• Ensure collective ownership of test automation: Remember that success with automation is dependent on a team’s collective knowledge. Adopt a test automation platform that all testers can work with, so that automation becomes a natural part of the daily work of all team members.

If you’re interested in learning more about test automation before you begin strategizing and implementing, we recommend that you read our comprehensive guide on test automation, that takes you through everything from understanding test automation opportunities and how to approach it to implementing test automation and maintaining and analyzing your tests.

How to find the right test automation tool for DevOps

The last step in automating testing in the DevOps lifecycle is to find the right tool.

There are a vast number of options when it comes to test automation tools. The one you choose will impact how agile your DevOps lifecycle is. Only with the right tool for your team can you achieve quality delivery at speed, which is the goal for DevOps. 

Popular tools include open-source options such as Selenium. It’s a good idea, however, to understand how these tools work before you invest your time and effort.

To provide you with some guidance, we’ve put together a list of features and capabilities that are ideal to have in a test automation tool for DevOps. If you’re considering Selenium, make sure to check out our whitepaper on Selenium automation.

A DevOps test automation tool must:

  • Be usable by testers, developers, operations personnel, and management
  • Integrate seamlessly into your CI/CD pipeline/with CI/CD tools
  • Be able to run in any kind of infrastructure
  • Keep maintenance of automation cases at an absolute minimum
  • Not rely on users to write code, no matter how complex their automation needs are
  • Not take time away from testers’ primary responsibility; challenging the end-product
  • Have a very short learning curve to not disrupt release cycles
  • Make it very easy to collaborate on automation cases

Get started with test automation for DevOps today

No-code test automation is ideal for DevOps as it allows teams to move fast and easily through the release pipeline. 

LEAPWORK offers an ideal solution for DevOps with a no-code test automation platform that provides full functionality and is easy and fast to get started with.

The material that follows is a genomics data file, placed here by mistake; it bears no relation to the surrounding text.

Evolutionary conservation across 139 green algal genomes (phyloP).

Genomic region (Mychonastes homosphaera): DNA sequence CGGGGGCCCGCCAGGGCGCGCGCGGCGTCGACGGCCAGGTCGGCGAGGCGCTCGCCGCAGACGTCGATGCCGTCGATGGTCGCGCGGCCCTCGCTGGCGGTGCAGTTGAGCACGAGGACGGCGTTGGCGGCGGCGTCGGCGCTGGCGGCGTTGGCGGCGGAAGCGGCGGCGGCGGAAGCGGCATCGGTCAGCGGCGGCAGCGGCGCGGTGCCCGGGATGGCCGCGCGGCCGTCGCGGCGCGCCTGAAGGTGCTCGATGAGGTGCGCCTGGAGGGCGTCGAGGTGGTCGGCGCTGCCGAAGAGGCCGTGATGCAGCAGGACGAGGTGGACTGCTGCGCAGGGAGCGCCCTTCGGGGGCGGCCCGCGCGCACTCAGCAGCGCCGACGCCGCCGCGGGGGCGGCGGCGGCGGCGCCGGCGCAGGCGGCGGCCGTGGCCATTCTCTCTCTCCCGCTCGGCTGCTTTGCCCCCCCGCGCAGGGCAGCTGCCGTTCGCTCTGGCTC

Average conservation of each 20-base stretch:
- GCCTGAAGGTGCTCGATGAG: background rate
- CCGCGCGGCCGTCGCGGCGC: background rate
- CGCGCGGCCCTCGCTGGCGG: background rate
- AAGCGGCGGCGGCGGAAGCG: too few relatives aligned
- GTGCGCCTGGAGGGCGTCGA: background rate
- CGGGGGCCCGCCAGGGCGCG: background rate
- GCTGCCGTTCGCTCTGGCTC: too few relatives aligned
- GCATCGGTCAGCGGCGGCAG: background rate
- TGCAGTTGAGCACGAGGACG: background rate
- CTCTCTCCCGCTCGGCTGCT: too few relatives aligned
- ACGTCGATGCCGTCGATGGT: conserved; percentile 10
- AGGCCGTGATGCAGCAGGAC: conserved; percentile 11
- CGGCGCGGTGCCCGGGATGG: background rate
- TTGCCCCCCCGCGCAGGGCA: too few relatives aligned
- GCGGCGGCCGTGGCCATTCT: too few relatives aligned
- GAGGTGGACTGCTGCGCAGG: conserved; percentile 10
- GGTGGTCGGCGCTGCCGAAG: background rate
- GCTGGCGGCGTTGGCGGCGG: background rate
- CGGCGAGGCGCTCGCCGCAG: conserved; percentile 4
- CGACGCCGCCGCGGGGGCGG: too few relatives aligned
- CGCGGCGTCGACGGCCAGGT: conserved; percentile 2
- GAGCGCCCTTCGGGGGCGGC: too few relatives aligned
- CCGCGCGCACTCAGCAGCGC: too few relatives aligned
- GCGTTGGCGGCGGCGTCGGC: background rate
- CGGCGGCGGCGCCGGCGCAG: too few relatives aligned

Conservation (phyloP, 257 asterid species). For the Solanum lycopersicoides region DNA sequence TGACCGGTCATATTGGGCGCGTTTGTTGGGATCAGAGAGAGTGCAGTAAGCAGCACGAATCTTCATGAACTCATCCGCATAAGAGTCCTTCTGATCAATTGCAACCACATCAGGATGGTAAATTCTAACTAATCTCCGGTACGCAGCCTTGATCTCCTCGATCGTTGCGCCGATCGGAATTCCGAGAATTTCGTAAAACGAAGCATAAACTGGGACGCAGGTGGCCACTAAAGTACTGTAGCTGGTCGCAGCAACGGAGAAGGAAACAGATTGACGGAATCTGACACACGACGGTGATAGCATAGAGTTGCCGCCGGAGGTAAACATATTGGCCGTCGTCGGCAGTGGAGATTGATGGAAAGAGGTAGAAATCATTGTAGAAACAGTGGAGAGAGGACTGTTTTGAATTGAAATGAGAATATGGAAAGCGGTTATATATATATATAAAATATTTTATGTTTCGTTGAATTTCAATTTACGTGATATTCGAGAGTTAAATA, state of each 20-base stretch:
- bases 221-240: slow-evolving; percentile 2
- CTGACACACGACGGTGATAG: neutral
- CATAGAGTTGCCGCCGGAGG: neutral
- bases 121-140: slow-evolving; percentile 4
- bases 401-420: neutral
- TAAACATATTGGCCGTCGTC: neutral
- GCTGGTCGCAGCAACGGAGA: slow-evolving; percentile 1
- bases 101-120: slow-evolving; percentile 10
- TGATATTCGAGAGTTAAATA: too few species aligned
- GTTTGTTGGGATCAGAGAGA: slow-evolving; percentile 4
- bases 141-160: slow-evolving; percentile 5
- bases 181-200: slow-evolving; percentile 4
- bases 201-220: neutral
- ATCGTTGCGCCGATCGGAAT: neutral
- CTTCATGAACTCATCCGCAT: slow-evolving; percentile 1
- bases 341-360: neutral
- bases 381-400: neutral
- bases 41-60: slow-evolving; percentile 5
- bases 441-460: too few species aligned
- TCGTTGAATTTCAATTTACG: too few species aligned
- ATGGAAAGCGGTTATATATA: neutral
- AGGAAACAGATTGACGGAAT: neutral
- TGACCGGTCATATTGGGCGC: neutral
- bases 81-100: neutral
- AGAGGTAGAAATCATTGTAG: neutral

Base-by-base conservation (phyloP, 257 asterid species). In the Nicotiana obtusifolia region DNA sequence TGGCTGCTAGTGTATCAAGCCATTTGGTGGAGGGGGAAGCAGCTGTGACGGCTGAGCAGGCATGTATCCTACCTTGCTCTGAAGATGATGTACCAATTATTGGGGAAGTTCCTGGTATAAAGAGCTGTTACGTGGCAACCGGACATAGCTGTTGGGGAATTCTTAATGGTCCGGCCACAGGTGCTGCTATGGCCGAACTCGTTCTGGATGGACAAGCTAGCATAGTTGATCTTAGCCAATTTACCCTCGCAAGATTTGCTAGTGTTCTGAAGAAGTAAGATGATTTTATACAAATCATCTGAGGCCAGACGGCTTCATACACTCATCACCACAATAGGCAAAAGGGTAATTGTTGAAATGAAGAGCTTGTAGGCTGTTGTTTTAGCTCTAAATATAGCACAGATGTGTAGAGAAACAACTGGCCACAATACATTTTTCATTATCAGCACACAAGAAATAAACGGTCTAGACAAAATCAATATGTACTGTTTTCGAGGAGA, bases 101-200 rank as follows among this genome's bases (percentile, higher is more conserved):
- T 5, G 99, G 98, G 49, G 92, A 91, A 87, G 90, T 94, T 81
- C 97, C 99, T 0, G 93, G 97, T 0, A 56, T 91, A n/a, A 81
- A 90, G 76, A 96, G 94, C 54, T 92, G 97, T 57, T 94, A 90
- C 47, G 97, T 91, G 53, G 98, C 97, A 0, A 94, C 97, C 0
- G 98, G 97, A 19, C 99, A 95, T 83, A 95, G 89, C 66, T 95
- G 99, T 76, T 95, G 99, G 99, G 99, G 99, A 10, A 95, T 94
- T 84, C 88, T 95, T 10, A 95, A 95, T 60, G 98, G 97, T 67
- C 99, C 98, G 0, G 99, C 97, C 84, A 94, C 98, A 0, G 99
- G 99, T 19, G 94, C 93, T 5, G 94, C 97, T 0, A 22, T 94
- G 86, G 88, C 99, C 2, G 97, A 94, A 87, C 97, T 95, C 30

The LEAPWORK Automation Platform is designed to allow any user to automate software and business processes across technologies and platforms, so they can deliver on their business objectives with lower risk, lower cost and higher quality. 

LEAPWORK fits seamlessly into your CI/CD pipeline.

LEAPWORK is made specifically with DevOps in mind:

  • LEAPWORK's open REST API enables DevOps to easily script any part of LEAPWORK in their language of choice (eg. Powershell, C#, Python, Java, Bash, Javascript, etc.) and thereby integrate seamlessly with other systems of any kind. This can include triggering automation to run with external events and performing advanced analysis in external tools. LEAPWORK also provides data support for advanced data visualization within Power BI and Tableau. Out of the box template dashboards are available, which can be enhanced or modified as required.
  • Inside LEAPWORK, scheduled actions can be used to trigger simple actions whenever certain conditions are met, such as sending emails with links to video recordings whenever more than a certain number of automation flows fail during execution.
  • The C# code, Database, Command-line, Http request and Javascript building blocks in LEAPWORK enables DevOps to create custom building blocks that run code inside an automation flow, for instance interfacing with company internal systems on-premise or triggering workflows in cloud services such as ServiceNow and Salesforce.
  • The LEAPWORK community has built open-source connectors and integration plugins for the most popular Application Lifecycle Management (ALM) tools such as TFS, JIRA, Jenkins, Bamboo and others. Read more about the native plugins here: Native plugins
  • Read the whitepaper DevOps and Test Automation to understand how to use LEAPWORK in a DevOps context.

Start building automated testing today with a free trial of LEAPWORK, or sign up for one of our webinars on no-code test automation to learn more before you get started.

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Maria Homann
Maria Homann
Content Marketing Manager